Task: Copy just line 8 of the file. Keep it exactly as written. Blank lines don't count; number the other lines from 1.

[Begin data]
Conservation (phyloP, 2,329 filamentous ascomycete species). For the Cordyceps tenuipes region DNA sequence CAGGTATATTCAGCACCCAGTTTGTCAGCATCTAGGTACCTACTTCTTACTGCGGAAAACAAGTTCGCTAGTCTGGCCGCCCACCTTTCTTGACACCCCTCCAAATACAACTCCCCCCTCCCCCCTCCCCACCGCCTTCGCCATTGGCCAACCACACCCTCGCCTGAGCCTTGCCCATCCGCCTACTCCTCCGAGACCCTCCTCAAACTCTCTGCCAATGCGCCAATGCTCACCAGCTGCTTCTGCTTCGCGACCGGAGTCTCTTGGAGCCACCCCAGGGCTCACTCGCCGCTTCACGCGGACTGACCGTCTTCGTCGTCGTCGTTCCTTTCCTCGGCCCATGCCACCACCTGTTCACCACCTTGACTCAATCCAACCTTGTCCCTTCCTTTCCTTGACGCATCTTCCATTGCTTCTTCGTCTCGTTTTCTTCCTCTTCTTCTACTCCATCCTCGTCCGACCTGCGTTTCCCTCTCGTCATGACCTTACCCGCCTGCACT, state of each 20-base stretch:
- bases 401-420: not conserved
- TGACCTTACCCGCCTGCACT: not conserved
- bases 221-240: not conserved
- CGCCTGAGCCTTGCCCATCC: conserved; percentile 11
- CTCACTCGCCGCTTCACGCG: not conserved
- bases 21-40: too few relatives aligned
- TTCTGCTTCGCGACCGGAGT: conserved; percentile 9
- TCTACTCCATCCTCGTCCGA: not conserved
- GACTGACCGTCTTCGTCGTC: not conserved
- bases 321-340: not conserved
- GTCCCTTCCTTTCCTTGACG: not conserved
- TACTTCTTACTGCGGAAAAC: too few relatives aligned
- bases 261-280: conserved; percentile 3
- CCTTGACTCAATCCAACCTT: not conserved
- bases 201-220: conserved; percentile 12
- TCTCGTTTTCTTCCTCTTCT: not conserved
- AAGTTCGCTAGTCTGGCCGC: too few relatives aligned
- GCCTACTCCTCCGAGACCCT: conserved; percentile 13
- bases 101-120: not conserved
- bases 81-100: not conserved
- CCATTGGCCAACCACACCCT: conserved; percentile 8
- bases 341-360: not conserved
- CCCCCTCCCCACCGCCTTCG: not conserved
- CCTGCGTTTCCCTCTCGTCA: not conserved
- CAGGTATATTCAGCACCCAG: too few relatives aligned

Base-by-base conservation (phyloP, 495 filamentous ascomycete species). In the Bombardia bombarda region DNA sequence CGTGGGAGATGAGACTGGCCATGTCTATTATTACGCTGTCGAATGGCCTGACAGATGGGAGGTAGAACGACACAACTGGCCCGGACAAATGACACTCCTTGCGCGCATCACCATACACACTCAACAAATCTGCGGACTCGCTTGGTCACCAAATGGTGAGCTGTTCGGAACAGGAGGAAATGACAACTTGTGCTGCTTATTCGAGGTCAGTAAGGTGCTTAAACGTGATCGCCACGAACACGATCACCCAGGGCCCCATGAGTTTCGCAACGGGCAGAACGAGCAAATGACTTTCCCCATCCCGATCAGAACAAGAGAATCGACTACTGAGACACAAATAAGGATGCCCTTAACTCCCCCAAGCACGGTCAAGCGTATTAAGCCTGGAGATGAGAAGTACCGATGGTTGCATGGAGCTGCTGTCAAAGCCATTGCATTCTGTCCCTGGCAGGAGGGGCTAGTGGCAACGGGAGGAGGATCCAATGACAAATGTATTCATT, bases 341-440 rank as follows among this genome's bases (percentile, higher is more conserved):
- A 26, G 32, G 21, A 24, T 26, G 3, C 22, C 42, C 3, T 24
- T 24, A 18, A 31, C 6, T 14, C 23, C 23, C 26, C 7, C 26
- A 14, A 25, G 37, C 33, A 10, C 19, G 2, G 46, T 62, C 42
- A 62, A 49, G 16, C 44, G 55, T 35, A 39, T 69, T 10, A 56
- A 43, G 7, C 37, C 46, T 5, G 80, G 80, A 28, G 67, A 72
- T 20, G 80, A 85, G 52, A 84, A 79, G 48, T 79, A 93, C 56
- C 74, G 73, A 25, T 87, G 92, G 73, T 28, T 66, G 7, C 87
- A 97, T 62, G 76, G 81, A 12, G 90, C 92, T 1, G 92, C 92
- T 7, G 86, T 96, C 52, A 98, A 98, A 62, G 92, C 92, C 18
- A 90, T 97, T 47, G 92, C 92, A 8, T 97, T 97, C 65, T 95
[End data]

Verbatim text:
- TTCTGCTTCGCGACCGGAGT: conserved; percentile 9